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Janice's Journal

Janice’s Journal: 23 Years of Registration For a Rape That Didn’t Happen

What if I told you that I know a man who spent 23 years on the registry for a rape that didn’t happen?  Your first instinct might be to deny that could occur.  After all, there are safeguards in the criminal justice system that should not allow it.

First, the police must have evidence in order to arrest a man.  Second, the prosecutors must have evidence in order to try him.  Third, the public defenders must provide the man with sound legal advice regarding whether or not to enter a guilty plea.  Finally, the court must ensure that a person who enters a guilty plea understands his legal rights including the impact of his plea.

The criminal justice system failed this man at every step.  First, the police arrested the man, who was an 18-year-old high school student, based upon the statement of another high school student.  She first told her father, then the police that she had been raped.  She later falsely identified the man, a fellow high school student who had never spoken to her, as her assailant.  Based on that identification, the police arrested the 18-year-old man and he was sent to jail where he stayed for a long time because he had no money to pay the bail ordered by the court.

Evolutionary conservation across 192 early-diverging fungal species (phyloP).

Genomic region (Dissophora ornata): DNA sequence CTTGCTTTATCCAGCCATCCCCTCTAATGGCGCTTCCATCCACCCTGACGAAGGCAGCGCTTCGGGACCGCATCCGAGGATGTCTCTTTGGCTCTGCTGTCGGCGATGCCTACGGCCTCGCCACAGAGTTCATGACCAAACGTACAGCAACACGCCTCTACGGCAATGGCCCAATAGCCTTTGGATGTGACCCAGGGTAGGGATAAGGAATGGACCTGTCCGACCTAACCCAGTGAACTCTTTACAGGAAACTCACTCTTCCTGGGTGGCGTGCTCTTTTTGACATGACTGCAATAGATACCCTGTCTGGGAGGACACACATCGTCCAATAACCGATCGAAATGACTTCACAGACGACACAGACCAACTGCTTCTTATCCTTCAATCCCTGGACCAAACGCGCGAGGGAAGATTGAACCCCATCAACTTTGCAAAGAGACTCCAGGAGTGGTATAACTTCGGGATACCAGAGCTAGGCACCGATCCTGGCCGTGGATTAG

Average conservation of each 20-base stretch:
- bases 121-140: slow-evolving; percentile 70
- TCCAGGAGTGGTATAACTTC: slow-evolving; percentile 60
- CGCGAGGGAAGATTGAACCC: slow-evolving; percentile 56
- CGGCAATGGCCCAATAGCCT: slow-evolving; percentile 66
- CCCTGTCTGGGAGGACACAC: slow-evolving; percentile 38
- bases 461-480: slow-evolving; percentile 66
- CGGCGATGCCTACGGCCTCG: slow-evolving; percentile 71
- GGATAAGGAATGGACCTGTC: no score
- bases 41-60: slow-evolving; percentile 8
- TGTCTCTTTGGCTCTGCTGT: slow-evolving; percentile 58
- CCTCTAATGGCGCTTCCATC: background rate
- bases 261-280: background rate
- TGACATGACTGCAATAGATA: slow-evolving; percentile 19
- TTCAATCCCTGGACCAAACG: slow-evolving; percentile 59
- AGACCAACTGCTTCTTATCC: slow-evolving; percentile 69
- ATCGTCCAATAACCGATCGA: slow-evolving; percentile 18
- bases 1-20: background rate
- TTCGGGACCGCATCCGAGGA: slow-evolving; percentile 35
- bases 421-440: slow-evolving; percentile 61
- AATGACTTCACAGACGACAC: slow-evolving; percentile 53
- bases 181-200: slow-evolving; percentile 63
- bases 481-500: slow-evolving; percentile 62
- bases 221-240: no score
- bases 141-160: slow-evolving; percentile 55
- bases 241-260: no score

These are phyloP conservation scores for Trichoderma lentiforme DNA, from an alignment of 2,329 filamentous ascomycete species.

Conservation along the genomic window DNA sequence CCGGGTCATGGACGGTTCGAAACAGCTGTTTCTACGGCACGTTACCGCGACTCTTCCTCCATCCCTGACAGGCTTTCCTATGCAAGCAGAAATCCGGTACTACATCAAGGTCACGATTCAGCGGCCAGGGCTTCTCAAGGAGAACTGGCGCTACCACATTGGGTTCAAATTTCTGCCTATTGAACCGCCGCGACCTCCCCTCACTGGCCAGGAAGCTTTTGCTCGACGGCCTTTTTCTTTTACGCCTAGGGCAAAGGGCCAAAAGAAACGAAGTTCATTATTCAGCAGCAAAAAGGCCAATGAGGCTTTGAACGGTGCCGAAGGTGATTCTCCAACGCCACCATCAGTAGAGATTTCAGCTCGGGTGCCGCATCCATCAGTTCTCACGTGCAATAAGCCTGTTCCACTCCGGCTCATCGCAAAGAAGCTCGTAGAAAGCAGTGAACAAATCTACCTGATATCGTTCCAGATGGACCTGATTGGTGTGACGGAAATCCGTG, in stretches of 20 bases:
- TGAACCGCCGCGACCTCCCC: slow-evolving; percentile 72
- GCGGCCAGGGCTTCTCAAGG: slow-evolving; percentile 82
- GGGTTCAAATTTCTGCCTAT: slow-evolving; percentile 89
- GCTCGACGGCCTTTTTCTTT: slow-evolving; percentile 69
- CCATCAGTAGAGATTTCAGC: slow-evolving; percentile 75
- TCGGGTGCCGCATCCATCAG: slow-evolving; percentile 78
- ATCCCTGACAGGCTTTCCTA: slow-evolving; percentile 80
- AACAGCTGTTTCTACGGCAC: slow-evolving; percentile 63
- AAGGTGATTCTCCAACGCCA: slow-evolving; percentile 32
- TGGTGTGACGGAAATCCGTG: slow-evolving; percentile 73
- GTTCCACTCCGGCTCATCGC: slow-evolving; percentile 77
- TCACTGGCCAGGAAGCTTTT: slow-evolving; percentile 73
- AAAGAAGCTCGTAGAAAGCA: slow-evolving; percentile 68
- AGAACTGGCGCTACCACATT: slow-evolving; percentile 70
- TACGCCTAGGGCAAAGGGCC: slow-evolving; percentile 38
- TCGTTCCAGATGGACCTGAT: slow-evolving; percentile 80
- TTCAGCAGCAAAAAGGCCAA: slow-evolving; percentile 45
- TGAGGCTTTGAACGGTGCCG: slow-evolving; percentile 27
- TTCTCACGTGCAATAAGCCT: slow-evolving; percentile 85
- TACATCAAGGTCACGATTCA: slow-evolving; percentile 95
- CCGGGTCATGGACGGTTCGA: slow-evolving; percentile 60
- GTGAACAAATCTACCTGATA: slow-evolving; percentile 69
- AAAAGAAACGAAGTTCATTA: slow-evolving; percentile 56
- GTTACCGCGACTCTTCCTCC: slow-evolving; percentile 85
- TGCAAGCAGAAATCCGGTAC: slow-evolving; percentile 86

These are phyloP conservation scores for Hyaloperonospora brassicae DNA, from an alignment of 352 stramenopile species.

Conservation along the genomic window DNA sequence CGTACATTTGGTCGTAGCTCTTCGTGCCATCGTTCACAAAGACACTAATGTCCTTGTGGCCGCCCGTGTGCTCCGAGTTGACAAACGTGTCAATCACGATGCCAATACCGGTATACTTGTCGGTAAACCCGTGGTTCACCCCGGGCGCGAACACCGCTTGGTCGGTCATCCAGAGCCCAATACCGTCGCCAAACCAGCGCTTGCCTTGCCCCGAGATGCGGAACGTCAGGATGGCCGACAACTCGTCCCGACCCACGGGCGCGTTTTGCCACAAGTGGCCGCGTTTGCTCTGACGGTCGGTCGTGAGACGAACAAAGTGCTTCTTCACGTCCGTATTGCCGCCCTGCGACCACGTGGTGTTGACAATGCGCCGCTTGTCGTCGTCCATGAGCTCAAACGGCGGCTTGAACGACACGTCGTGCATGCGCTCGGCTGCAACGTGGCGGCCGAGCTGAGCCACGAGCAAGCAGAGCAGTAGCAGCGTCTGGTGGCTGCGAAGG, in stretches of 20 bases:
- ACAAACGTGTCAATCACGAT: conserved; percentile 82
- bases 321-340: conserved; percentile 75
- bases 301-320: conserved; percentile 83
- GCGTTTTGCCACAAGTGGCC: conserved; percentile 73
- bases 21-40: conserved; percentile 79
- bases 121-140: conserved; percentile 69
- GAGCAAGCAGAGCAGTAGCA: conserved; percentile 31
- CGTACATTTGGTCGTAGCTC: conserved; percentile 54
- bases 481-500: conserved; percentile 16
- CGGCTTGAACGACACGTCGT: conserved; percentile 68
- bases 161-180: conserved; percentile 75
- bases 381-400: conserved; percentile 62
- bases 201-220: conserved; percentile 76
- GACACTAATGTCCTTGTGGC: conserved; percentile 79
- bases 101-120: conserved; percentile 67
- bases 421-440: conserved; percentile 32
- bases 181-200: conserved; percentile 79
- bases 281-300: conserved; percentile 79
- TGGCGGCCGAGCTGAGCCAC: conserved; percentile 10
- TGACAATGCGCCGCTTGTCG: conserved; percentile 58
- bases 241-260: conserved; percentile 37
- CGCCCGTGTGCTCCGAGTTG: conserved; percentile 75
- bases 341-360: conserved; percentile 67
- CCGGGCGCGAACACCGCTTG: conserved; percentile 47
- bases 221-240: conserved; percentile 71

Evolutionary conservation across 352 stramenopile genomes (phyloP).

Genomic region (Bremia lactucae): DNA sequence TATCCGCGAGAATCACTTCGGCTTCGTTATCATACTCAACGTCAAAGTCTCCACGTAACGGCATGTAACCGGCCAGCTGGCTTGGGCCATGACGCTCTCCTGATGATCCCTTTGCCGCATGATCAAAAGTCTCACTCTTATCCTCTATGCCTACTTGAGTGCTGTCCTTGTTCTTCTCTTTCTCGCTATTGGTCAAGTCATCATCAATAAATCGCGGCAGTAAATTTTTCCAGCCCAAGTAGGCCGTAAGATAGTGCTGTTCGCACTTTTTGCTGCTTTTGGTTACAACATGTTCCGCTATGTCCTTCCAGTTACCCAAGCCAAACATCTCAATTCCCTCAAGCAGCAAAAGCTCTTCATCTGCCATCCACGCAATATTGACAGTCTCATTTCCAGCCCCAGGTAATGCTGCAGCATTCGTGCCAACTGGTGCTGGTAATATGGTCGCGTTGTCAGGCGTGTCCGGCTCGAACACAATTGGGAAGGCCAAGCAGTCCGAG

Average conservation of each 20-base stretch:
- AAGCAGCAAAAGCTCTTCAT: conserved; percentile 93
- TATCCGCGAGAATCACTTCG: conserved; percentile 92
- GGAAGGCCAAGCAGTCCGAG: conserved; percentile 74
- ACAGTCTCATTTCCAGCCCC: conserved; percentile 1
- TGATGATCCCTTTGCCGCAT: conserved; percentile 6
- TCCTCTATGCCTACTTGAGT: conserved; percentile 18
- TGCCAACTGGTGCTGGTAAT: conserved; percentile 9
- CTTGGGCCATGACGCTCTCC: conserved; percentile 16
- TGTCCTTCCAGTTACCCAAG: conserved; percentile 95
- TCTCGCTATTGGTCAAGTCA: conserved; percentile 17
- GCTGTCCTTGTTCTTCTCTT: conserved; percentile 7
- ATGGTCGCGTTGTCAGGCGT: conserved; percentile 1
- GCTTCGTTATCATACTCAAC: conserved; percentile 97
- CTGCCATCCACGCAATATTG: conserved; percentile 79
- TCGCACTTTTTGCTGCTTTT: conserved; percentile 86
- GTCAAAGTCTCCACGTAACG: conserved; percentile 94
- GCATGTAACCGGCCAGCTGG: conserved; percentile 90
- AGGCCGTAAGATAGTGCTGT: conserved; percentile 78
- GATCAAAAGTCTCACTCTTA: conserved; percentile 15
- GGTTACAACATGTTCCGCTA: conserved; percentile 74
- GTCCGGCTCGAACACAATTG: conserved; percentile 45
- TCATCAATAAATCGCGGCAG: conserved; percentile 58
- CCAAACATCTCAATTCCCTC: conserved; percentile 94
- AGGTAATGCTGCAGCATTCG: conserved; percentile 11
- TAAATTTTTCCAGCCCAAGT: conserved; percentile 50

During this time, the alleged rape victim was physically examined and a rape kit was used to confirm what had happened.  The results of that procedure were clear.  There was no rape. 

Unfortunately, these facts did not stop the machinery of the criminal justice system.  The prosecutors continued to prosecute the man and kept him in county jail.  The public defenders told him it was likely that he would be convicted of rape and that he faced a long prison term, perhaps 10 years or longer.

After spending nine months in county jail, the man was afraid of spending 10 years or longer in prison and finally relented.  He agreed to plead guilty to a rape he did not commit.  He did not know at the time, however, that there had been no rape.  Why?  Because neither the public defenders nor the prosecutors revealed that fact to him.  It was a fact that was kept from him for a very long time.

As the result of his guilty plea, the man was required to register as a sex offender.  He was not allowed to return to high school in order to complete his high school education.  He could not find a job.  He could not find housing.  Therefore, he was homeless and often slept in alleys on cardboard if he could find it.  On bare streets if he could not.